Category: Beowulf & Grendel News | Posted by: admin
Article Date: March 9, 2006 | Publication: Hour.ca | Author: Melora Koepke
Icelandic saga Beowulf and Grendel pits good against evil
You can't go too wrong with a movie in which a 10-foot human monster gets his arm ripped off and sees the bloody fleshy stump nailed to the wall. But then again, that same movie also features Sarah Polley with dreadlocks.
As it happens, Polley's character, a sexually aggressive pagan/witch/fortune teller person named Selma, is an embellishment Toronto-based filmmaker Sturla Gunnarsson made in his adaptation of the ancient Anglo-Saxon poem Beowulf for the screen. Gunnarsson's lush Beowulf and Grendel, in fact, made many changes to a poem that, originally, was retold around campfires before being committed to sheepskin, lost, and then found again in the 1800s.
Gunnarsson sees a timeless, humanistic note in the brutal epic, in which the hero Beowulf (Gerard Butler, the dude who played the phantom in the movie version of Phantom of the Opera) fights a monster called Grendel who is terrorizing the King's court and eating folks alive.
"We stayed pretty true to the action, the bones of the story, but we [created] that character and fleshed out the rest," says Gunnarsson. "We set the story in this moment of transition from the pagan to Christian world. As opposed to the poem told around the campfire for hundreds of years before, by the time it finds its way to the sheepskin... Grendel is a mythological creature, spawn of evil, and Beowulf is the embodiment of virtue, and it is a very simple battle. If you look at the Icelandic sagas, the villains are always interesting and
complex, and the heroes are always flawed. It's closer to the world we actually live in than the idealized [Christian] notion of good and evil. Our intention in adapting the poem was to look at that [dichotomy] through modern eyes."
Though visceral and vast, and shot against Iceland's breathtaking landscape, Beowulf's main focus is on exploring the human traits that make a hero or a villain. Though Grendel is a monster, Gunnarsson points out that he's not like the scary stuff we're used to in today's scary movies.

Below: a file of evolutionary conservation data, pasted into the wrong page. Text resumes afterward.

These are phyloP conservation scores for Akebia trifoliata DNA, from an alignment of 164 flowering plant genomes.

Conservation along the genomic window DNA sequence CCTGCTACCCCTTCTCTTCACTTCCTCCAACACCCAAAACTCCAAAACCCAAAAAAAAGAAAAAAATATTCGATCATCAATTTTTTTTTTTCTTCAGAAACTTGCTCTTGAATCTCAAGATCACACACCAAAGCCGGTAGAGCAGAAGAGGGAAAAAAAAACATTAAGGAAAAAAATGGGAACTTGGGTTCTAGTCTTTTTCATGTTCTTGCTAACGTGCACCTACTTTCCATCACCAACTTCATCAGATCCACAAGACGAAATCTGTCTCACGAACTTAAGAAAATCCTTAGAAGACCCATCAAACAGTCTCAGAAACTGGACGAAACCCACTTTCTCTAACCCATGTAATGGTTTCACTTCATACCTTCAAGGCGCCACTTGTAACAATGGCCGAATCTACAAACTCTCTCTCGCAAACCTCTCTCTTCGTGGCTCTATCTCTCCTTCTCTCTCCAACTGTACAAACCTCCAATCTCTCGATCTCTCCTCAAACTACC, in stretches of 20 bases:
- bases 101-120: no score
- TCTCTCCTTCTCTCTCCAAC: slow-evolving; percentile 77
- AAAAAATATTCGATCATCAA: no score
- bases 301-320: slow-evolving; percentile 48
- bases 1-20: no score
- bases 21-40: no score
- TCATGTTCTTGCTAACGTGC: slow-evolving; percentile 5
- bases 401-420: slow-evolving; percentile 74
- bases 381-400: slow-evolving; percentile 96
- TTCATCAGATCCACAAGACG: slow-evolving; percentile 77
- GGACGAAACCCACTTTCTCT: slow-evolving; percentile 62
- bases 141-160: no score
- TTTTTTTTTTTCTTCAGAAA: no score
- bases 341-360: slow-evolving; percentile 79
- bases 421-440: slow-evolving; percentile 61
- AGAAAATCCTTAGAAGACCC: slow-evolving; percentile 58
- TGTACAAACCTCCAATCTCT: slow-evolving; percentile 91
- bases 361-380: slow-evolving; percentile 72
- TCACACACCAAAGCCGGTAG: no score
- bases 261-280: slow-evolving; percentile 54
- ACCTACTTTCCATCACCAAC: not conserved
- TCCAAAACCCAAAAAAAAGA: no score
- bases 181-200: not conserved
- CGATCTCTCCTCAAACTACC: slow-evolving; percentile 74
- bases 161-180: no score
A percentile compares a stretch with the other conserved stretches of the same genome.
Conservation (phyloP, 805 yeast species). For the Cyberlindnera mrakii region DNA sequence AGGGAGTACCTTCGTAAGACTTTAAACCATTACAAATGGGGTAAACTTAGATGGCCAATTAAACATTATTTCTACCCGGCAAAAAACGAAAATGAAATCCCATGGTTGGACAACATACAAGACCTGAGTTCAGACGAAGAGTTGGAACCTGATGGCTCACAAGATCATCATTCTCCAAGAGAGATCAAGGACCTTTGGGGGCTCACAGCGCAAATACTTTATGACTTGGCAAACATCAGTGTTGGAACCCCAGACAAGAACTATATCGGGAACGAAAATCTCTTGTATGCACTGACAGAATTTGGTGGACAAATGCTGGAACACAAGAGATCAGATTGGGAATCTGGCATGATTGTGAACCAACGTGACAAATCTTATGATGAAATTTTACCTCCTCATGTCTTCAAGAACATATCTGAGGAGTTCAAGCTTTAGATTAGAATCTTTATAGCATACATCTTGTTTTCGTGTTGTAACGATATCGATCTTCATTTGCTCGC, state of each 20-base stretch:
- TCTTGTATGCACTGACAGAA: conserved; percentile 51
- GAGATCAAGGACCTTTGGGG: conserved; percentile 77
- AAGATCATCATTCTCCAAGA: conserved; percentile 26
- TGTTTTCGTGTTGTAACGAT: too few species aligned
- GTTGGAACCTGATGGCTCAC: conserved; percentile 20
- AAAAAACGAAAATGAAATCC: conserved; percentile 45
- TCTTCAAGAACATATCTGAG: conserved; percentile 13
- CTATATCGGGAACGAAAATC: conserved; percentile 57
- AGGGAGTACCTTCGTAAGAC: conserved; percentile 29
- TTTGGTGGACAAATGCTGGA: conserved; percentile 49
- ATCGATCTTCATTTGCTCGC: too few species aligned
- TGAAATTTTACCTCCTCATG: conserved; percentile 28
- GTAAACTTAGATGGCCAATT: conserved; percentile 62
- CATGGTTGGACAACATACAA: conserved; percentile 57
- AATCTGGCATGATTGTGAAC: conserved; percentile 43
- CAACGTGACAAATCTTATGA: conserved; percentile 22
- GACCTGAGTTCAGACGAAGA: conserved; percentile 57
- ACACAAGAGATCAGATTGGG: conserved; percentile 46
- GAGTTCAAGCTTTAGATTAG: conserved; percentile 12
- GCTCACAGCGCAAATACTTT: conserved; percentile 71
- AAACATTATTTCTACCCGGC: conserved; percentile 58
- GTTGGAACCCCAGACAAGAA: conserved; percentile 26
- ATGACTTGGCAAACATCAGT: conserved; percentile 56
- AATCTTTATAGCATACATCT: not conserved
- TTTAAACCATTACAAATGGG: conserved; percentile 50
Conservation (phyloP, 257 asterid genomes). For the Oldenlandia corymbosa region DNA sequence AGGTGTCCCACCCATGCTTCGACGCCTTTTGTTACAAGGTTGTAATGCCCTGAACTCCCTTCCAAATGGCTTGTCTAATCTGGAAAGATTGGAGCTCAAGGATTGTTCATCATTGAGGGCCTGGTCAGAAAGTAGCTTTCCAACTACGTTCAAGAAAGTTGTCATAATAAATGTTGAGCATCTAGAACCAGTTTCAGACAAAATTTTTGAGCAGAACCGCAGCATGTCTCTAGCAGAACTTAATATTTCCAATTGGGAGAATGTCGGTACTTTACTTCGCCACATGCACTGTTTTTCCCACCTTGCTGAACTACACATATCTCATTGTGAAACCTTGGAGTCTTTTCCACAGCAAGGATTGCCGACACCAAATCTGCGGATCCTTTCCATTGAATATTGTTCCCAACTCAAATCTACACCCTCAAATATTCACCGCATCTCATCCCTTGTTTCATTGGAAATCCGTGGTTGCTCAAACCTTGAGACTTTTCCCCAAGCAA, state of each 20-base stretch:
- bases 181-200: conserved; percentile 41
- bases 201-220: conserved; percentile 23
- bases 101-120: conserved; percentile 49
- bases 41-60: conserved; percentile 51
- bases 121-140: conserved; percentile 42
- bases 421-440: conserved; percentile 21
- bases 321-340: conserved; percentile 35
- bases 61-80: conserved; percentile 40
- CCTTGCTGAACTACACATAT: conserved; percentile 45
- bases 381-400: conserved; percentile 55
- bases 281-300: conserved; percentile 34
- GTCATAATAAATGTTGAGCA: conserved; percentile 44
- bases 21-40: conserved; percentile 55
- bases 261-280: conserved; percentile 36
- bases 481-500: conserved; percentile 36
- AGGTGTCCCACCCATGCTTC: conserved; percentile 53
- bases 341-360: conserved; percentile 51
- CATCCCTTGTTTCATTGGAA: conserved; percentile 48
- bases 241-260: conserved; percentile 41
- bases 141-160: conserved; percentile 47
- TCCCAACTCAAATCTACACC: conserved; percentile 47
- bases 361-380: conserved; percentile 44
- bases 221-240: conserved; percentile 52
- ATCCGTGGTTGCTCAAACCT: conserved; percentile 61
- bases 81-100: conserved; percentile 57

"At its core, I think [Beowulf] is about primal fear, about huddling against dark forces... though there's plenty of skeletal remains of eight- and 10-foot creatures that are of the same descent as man. The choice we made was to take Grendel and put him in the natural world. He's just from a different part of the evolutionary tree. Mind you, I think if you lived in that world, I don't think there was a lot of need for mythological creatures - I think there was enough to scare the bejeezus out of you anyway, in the real world!"
Despite making the jump to a whole new medium, Beowulf is shot and paced like an epic poem with a slow arc that recalls the oral tradition, and with the mnemonic devices of battles and whatnot to keep the action on track. Indeed, Gunnarsson, who mostly comes from a TV background (he helmed some Da Vinci's Inquest episodes, among many other things), may have made a movie that will feel odd to audiences accustomed to contemporary shoot-'em-ups. Fans of Cancon can think of Beowulf as a sort of Dominic Da Vinci, actually; he's a flawed hero who undertakes to overthrow the whole system (in this case, monsters eating people), and on fjords, no less.
Speaking of fjords, Beowulf's most remarkable quality is definitely the stunning cinematography, for which Gunnarsson fulfilled a lifelong desire to shoot in his birthplace, Iceland.
"I had been wanting to do something on that landscape for a very long time, because I feel like it's a character in its own right, it kind of dwarfs everything. You begin to understand the pagan culture, because the gods are all embodiments of these elements that are so much more powerful than you are," he says.
"The other conscious choice was to make it a CG-free zone, where everything is real. The guy hanging off a cliff is really hanging off a cliff. Part of the thing that happens with the CG epics is actors not acting with each other, but with marks on the wall. [Analog filmmaking is] about the actors on this vast landscape."